Figure 5 is a plan view of a portion of the building unit shown in Figure 1, with all of the wing sections in the expanded and properly aligned position, except the wing roof which has been removed for clarity.

Figure 6 is a fragmentary cross sectional view of the hinge connection between a Wing end wall and a frame element of the rectangular opening of the fixed side wall, the wing floor being shown in a fragmentary plan view.

Figure 7 is a fragmentary cross sectional view of the ment of the main roof, a fragmentary side elevation of the wing end wall being also disclosed therein.

Figure 8 is a fragmentary, cross sectional view of the hinge connection between the wing floor and the wing side wall.

Figure 9 is a fragmentary cross sectional view taken in a horizontal plane through the corner formed-by the wing side wall and the wing end wall showing the sealing elements disposed between the wing side wall and the wing end wall and that disposed between the wing floor and the wing end wall.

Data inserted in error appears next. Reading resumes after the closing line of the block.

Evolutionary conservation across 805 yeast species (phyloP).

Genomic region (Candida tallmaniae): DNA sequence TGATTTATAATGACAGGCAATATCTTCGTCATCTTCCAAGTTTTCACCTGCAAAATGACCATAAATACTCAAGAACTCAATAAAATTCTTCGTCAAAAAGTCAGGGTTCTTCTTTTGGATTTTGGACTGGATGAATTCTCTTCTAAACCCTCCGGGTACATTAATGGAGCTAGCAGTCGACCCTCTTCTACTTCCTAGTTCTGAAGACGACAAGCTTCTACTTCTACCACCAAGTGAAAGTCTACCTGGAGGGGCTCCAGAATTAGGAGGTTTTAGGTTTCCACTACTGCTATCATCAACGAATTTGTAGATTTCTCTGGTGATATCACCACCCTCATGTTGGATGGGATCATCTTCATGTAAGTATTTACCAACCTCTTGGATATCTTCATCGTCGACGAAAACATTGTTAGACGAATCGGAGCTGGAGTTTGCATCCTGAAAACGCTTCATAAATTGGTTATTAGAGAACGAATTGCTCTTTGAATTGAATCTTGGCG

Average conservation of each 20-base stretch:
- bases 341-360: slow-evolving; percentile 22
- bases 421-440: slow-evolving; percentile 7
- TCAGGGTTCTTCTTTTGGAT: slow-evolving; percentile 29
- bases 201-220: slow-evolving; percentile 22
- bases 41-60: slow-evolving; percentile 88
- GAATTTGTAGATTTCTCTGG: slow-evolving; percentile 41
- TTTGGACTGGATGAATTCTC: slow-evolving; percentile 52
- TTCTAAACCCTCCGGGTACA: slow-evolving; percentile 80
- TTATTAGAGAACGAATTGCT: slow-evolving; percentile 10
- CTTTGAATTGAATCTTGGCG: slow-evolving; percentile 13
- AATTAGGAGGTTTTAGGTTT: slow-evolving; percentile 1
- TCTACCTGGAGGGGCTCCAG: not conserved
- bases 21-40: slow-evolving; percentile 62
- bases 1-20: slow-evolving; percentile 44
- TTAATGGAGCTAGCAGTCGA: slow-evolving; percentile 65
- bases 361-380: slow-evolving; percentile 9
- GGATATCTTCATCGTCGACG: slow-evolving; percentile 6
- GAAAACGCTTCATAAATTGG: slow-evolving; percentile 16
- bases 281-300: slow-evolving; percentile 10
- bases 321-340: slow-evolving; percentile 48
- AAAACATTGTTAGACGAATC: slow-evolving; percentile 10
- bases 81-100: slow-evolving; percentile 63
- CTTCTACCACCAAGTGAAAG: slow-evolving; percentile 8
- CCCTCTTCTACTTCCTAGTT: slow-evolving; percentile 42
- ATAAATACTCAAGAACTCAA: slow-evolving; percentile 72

Figure 10 is a fragmentary vertical cross section show.- ing the outer edge of the wing roof and the upper edge of a wing side wall when both elements are disposed in the expanded position.

Figure 11 is a fragmentary cross sectional view of the hinge connection between the wing floor and the fixed floor of the central portion of the building unit.

Figure 12 is a fragmentary cross sectional view of one of the sealing elements showing the manner in which the element is deformed during relative motion between the wing elements with which the sealing element is associated.

Figure 13 is a fragmentary side elevation of the expanded building unit partly broken away to show the sealing elements.

Referring now to Figures 1 through 5, reference numeral 10 designates generally an expansible building unit having a central section provided with rigid walls, and a rigid fioor and roof. The side walls 12 thereof may each have formed therein a centrally aligned opening 13 of substantially rectangular configuration, this opening being adapted to receive the wing sections of the building in their folded condition.

As best seen in Figure 2, the wing end walls 14 and 16 :of the unit 10 are preferably tapered along the top edges 18 and 20 thereof. The taper may be gradual and prefand preferably cons r cted from the inner side .36 of the floor to the outer side 38 thereof.